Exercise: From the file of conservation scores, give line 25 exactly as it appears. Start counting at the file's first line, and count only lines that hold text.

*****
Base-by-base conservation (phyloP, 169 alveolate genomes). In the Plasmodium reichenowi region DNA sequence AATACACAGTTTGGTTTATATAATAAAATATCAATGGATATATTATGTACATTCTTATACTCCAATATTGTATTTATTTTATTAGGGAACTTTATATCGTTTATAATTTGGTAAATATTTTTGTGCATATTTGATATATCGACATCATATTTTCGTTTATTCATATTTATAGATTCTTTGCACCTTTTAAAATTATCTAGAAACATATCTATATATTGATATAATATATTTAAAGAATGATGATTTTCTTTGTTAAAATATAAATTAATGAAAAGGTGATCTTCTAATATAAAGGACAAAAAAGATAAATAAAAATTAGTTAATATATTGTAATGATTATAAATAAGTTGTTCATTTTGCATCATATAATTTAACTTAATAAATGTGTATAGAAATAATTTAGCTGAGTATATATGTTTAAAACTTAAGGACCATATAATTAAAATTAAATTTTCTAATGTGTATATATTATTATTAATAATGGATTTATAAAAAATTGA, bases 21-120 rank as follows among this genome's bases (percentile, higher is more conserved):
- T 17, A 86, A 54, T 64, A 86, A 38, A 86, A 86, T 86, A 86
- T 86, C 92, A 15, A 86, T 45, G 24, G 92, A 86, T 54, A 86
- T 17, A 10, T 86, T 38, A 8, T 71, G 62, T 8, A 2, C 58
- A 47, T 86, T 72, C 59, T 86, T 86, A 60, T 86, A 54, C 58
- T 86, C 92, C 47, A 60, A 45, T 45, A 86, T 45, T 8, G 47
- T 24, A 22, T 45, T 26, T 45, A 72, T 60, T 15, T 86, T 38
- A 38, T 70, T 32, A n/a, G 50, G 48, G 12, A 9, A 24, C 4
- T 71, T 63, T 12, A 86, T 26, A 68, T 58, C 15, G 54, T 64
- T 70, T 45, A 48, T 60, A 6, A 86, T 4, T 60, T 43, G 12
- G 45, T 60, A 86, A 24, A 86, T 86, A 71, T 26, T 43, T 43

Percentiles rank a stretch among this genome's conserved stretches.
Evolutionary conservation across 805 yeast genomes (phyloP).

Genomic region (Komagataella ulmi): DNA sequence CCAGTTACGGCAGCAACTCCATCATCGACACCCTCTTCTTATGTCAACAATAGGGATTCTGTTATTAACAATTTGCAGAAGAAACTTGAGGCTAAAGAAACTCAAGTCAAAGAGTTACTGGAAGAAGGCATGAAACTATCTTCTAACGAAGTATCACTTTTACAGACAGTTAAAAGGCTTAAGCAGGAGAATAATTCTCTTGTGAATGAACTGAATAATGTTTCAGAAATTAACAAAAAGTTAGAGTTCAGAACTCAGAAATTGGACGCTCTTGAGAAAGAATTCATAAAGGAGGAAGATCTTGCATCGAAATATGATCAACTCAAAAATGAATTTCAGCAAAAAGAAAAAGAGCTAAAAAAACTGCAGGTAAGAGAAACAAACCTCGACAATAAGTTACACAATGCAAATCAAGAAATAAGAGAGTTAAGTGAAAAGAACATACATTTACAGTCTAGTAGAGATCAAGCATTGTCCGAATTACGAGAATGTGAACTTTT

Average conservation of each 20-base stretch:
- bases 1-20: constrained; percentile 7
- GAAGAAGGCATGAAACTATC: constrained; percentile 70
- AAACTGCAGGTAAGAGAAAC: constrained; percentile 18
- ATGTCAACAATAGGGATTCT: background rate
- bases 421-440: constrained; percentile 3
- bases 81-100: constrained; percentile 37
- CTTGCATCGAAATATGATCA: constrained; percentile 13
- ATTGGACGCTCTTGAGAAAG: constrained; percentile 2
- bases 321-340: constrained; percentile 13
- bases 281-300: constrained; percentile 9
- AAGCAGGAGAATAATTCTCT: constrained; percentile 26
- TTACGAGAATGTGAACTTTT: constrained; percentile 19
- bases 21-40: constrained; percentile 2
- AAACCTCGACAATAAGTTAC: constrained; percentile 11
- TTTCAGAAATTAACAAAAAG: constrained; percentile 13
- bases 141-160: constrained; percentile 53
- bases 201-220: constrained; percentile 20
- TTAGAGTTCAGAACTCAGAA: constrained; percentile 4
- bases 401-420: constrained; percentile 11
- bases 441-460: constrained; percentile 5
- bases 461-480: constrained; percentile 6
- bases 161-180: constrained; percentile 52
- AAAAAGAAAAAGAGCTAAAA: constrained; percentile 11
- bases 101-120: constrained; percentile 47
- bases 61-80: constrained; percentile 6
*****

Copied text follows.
- bases 281-300: constrained; percentile 9